Maintenance Chemo Delays Progression in Metastatic CRC

Roxanne Nelson

January 27, 2014

SAN FRANCISCO — Maintenance treatment with capecitabine (Xeloda) and bevacizumab (Avastin) significantly delayed disease progression, compared with observation, in patients with metastatic colorectal cancer.

There was also a trend toward improved overall survival, although this did not reach statistical significance, according to final results from the CAIRO3 trial, which were presented here at the 2014 Gastrointestinal Cancers Symposium.

Specifically, the study demonstrated that providing maintenance treatment with capecitabine plus bevacizumab after induction therapy with bevacizumab, capecitabine, oxaliplatin, and bevacizumab (CAPOX-B) significantly prolonged time to disease progression.

It also prolonged the time from randomization to progression after the reintroduction of CAPOX-B.

"Maintenance treatment with capecitabine and bevacizumab after 6 cycles of CAPOX-B in mCRC is effective," explained study author Miriam Koopman, MD, PhD, from the University Medical Center Utrecht in the Netherlands, who presented the findings. The benefit in overall survival did not reach statistical significance, but there were some issues in the multivariable analysis, she explained.

Significant Improvement in Second Progression

The CAIRO3 trial involved 558 previously untreated patients with metastatic colorectal cancer that was at least stable after 6 cycles of CAPOX-B.

Dr. Koopman and colleagues randomized patients to observation or to maintenance treatment with capecitabine 625 mg/m² twice-daily continuously and intravenous bevacizumab 7.5 mg/kg every 3 weeks.

On first progression, patients in both groups received treatment with CAPOX-B until second progression, which was the primary end point.

The study's secondary end points were overall survival and time to second progression, which was defined as the time to progression or death on any treatment after first progression. All of the end points were calculated from the time of randomization.

At a median follow-up of 48 months, CAPOX-B was reintroduced to more patients in the observation group than in the maintenance group (61% vs 47%).

There was a significant improvement in median second progression that favored the maintenance group over the observation group (11.7 vs 8.5 months; stratified hazard ratio [HR], 0.67; P < .0001). Maintenance therapy also conferred a significant increase in median first progression, compared with observation (8.5 vs 4.1 months; stratified HR, 0.43; P < .0001).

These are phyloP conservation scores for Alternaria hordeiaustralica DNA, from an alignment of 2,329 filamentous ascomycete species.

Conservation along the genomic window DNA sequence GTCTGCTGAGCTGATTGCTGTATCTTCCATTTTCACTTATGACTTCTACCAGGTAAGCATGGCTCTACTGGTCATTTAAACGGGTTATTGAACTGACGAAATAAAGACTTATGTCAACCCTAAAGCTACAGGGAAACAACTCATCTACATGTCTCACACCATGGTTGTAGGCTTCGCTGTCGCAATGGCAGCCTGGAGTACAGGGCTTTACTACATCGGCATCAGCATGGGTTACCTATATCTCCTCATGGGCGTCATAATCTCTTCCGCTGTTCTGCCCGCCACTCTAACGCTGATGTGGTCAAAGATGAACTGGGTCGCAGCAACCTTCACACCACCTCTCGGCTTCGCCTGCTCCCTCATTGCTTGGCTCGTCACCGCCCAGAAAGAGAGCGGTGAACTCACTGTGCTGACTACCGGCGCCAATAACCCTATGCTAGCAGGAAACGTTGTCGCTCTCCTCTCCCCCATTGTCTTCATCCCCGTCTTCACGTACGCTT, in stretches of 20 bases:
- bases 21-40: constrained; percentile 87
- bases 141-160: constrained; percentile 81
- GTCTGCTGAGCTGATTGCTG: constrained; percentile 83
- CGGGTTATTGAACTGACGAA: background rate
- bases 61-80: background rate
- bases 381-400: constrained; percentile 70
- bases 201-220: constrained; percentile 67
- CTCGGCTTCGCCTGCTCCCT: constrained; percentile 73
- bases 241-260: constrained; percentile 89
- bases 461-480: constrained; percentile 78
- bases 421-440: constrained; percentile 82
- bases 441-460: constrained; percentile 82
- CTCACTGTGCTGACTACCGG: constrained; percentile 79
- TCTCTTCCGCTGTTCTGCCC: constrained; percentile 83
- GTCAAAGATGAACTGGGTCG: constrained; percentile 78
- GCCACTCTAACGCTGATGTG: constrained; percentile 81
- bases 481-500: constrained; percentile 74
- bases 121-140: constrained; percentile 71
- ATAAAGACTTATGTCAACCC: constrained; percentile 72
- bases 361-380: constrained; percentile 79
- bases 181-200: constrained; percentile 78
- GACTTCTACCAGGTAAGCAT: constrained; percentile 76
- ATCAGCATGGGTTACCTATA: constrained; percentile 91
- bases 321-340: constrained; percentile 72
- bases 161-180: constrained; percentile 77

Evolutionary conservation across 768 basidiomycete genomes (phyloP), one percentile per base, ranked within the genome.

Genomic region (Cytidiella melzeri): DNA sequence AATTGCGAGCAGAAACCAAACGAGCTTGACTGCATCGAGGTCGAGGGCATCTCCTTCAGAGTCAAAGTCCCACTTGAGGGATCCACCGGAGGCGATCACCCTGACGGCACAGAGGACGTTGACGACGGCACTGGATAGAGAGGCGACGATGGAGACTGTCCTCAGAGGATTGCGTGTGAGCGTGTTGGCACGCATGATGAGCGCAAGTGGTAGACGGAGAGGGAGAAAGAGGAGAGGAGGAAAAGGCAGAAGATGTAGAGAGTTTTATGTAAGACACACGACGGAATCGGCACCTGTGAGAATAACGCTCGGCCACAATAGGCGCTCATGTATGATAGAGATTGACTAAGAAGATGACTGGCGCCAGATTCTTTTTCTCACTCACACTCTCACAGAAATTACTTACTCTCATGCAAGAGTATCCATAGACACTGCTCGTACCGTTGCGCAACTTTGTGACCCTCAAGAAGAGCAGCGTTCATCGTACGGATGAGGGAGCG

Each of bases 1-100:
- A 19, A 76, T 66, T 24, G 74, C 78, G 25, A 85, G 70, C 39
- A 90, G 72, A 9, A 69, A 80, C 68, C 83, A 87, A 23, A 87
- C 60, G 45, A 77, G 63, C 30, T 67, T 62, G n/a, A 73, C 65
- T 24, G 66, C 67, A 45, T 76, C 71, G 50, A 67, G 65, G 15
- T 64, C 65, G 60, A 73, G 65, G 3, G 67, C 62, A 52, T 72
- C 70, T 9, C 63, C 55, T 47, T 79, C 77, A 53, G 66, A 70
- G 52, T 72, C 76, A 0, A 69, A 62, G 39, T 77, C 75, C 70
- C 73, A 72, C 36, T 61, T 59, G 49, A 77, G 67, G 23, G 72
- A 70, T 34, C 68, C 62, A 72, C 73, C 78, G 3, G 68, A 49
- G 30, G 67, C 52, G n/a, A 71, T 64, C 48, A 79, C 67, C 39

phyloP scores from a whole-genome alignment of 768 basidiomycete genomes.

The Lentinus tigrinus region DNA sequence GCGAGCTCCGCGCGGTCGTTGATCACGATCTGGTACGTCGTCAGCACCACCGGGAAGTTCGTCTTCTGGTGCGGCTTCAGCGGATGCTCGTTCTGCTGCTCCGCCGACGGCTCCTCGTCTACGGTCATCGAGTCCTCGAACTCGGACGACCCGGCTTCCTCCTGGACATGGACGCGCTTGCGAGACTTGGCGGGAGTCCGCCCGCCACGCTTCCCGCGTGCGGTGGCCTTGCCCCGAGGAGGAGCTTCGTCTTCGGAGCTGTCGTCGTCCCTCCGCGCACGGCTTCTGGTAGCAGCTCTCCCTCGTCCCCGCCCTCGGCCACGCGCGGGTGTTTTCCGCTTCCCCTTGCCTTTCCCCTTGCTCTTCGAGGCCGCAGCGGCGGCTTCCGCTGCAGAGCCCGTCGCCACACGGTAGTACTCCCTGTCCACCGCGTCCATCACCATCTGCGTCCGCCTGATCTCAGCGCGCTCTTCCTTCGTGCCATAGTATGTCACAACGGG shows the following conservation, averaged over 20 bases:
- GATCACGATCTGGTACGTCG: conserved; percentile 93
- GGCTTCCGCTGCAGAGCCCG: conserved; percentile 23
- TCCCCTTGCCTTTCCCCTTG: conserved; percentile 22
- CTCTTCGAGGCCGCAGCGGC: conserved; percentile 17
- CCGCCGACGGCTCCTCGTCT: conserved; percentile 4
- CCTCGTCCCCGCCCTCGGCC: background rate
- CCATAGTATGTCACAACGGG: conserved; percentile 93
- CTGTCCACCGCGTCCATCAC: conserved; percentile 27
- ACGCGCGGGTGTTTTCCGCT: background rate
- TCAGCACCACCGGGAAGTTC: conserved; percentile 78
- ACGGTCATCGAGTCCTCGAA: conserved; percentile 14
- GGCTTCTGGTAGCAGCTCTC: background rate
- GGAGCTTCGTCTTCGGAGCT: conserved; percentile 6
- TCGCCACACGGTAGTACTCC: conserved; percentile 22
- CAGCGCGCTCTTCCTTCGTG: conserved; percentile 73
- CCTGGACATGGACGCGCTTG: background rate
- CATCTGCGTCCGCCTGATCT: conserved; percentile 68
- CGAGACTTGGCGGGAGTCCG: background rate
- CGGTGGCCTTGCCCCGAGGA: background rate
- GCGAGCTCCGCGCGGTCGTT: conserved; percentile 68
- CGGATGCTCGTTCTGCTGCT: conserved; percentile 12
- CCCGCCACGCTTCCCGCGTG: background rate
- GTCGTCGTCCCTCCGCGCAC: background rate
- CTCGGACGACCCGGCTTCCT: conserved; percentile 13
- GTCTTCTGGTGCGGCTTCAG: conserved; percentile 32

There was also a significant improvement in the median time to second progression (13.9 vs 11.1 months; stratified HR, 0.68; P < .0001).

Dr. Koopman pointed out that the time to first and second progression was evaluated from randomization, and excluded the 4 to 5 month period of induction treatment.

Although there was a trend toward improvement in median overall survival in the maintenance group, it did not reach statistical significance (21.6 months vs 18.1; HR, 0.89; P = .22).

"Quality of life was maintained and not clinically inferior, compared with observation," said Dr. Koopman.

Survival Benefit in Subgroups

In the preplanned subgroup analysis, there was a benefit in all groups for the study's primary end point. However, multivariable analyses for survival, after adjustment for a series of prespecified potentially confounding factors at baseline, showed significant interactions for treatment (observation vs maintenance) with resection of the primary tumor (yes vs no) and metastases at baseline (synchronous vs metachronous) (P values for interaction < .0001).

In particular, in the subgroup of 180 patients with synchronous metastases and resected primary tumor, overall survival was better with maintenance treatment than with observation (25.0 vs 18.0 months; P < .0001). However, this finding requires confirmation in future studies, Dr. Koopman emphasized.

Median overall survival was also better in the maintenance group than in the observation group for patients who experienced a complete or partial response to induction therapy (24.1 vs 18.8 months; P < .0001).

More Work Needed

Study discussant Neal J. Meropol, MD, from the University Hospitals Seidman Cancer Center and Case Western Reserve University in Cleveland, noted that the CAIRO3 findings show that it is "feasible yet challenging to conduct a window-of-opportunity study after induction therapy."

"This study was completed, which is a heroic effort, but fewer than 2 patients per center per year were enrolled, showing the challenge of doing this type of study," said Dr. Meropol.

He added that although maintenance treatment will clearly delay progressive disease, "more work is needed to identify patients who may safely receive a treatment holiday."

The study was sponsored by the Dutch Colorectal Cancer Group, Koningin Wilhelmina Fonds, Sanofi, and Hoffmann-La Roche. Study coauthor Cornelis J.A. Punt, MD, PhD, reports receiving honoraria from Roche and serving as a consultant or in an advisory role for Roche.

2014 Gastrointestinal Cancers Symposium (GICS): Abstract LBA388. Presented January 18, 2014.

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